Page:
Australia and New Zealand do not have a culture of tipping. Some parts of this region actively discourage tipping. These include Fiji, the Cook Islands, Samoa, Vanuatu. However, if you receive service that you consider to be exemplary, a small tip is a wonderful way of showing your appreciation.
Tipping is standard practice in many parts of Africa. If you’re in South Africa, 10 per cent is standard but it would be considered generous in Morocco.
For game rangers, budget $10 per guest per day if in a shared vehicle, double that (at least) if you’re in a private vehicle. Trackers, butlers, and valets should receive $5 per guest per day and $5 per guest per day should go into the general staff fund.
Tipping is customary in the Middle East. Visitors will find that many countries in the region operate on a system of baksheesh. Have a roll of small bills ready to tip, everyone. In destinations such as Dubai, Israel, and Jordan, a service charge is included in the bill, but you are encouraged to tip the waiter on top of that. Be discreet with the tips. Work in the tip – a neatly folded bill – with your handshake.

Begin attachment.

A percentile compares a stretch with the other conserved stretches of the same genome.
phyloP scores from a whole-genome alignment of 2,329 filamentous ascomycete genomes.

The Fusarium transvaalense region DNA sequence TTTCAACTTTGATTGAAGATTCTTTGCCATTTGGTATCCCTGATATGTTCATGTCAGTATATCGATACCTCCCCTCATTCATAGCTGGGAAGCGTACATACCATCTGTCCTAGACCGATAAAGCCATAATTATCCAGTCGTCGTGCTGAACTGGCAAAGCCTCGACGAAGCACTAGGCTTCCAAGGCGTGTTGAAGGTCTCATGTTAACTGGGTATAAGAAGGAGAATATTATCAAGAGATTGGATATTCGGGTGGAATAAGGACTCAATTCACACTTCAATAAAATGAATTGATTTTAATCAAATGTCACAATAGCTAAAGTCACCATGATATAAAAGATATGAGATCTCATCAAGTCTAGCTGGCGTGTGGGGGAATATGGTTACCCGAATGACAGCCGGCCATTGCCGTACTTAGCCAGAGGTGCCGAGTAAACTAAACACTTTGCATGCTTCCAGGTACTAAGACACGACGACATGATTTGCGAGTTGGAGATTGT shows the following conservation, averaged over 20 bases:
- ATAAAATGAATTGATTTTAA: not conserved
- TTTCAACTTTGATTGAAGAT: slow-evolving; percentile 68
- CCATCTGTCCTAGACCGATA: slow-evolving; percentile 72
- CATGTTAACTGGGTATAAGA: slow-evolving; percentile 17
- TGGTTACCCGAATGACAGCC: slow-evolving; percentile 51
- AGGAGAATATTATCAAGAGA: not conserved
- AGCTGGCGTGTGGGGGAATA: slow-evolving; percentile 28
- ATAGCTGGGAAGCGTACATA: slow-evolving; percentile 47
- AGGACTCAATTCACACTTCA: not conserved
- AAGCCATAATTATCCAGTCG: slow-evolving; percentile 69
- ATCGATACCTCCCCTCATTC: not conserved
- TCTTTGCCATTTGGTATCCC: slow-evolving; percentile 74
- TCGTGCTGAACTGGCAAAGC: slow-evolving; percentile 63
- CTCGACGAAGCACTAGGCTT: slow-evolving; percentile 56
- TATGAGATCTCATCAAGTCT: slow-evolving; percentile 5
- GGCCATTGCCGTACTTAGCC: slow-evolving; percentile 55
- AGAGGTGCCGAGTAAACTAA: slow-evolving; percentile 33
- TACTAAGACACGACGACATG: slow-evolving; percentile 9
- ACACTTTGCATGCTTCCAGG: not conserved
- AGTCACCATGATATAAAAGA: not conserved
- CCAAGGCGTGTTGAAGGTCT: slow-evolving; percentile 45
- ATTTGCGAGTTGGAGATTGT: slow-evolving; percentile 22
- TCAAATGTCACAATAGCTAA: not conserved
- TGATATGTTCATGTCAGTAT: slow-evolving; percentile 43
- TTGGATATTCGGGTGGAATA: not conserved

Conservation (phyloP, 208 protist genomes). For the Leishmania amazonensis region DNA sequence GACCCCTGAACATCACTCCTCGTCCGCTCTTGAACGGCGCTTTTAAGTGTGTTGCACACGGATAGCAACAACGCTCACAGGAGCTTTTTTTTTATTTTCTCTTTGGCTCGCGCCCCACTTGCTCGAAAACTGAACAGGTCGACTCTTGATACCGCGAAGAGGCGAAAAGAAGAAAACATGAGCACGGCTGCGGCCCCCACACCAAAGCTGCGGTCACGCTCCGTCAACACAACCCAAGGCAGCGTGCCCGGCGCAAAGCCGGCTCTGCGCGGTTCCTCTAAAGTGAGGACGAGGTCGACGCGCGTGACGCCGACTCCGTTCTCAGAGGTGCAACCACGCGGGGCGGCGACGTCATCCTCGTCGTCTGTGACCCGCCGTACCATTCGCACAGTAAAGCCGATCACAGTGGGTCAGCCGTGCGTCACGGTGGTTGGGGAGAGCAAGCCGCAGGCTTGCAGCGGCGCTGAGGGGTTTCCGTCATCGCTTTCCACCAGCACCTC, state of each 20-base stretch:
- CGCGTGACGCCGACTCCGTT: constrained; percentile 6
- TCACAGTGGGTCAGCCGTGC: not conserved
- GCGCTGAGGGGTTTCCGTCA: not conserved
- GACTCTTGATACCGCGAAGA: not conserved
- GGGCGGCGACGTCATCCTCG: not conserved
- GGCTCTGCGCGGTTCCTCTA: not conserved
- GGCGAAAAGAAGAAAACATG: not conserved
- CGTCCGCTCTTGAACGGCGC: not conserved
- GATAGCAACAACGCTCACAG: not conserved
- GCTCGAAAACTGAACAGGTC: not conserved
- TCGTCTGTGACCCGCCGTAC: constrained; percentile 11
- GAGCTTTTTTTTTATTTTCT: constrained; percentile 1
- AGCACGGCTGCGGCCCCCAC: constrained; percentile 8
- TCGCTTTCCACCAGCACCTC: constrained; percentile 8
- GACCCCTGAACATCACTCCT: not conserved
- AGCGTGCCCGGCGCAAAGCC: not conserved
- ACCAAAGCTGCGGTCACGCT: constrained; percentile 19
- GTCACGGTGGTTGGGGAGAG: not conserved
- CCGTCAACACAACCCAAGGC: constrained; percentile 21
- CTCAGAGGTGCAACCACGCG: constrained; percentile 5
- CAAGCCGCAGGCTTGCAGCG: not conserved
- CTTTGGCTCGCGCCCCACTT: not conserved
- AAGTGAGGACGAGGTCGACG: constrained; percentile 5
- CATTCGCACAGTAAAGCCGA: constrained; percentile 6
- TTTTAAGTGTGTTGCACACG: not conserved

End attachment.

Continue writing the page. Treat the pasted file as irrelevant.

Ten percent is standard in bars or restaurants. Check your bill before you tip. In Brazil, Ecuador, and Peru, a service charge will be included in your bill, but add 10 percent for good service.
For porters, tip a dollar per bag, maids, a couple of dollars per night. For taxi drivers, round up the fare to the nearest dollar, more if you receive help with luggage.
Tipping a tour guide is a trickier business. If the tour guide is the owner of his or her business, don’t tip. If they are employees, tip at least 10 percent. Most tour guides are students with a lot of knowledge and passion for their subjects, and it’s a seasonal business.
Tipping is not expected in many European countries. Waiting staff are protected well by European Union regulations and receive decent pay rates and paid vacation time too.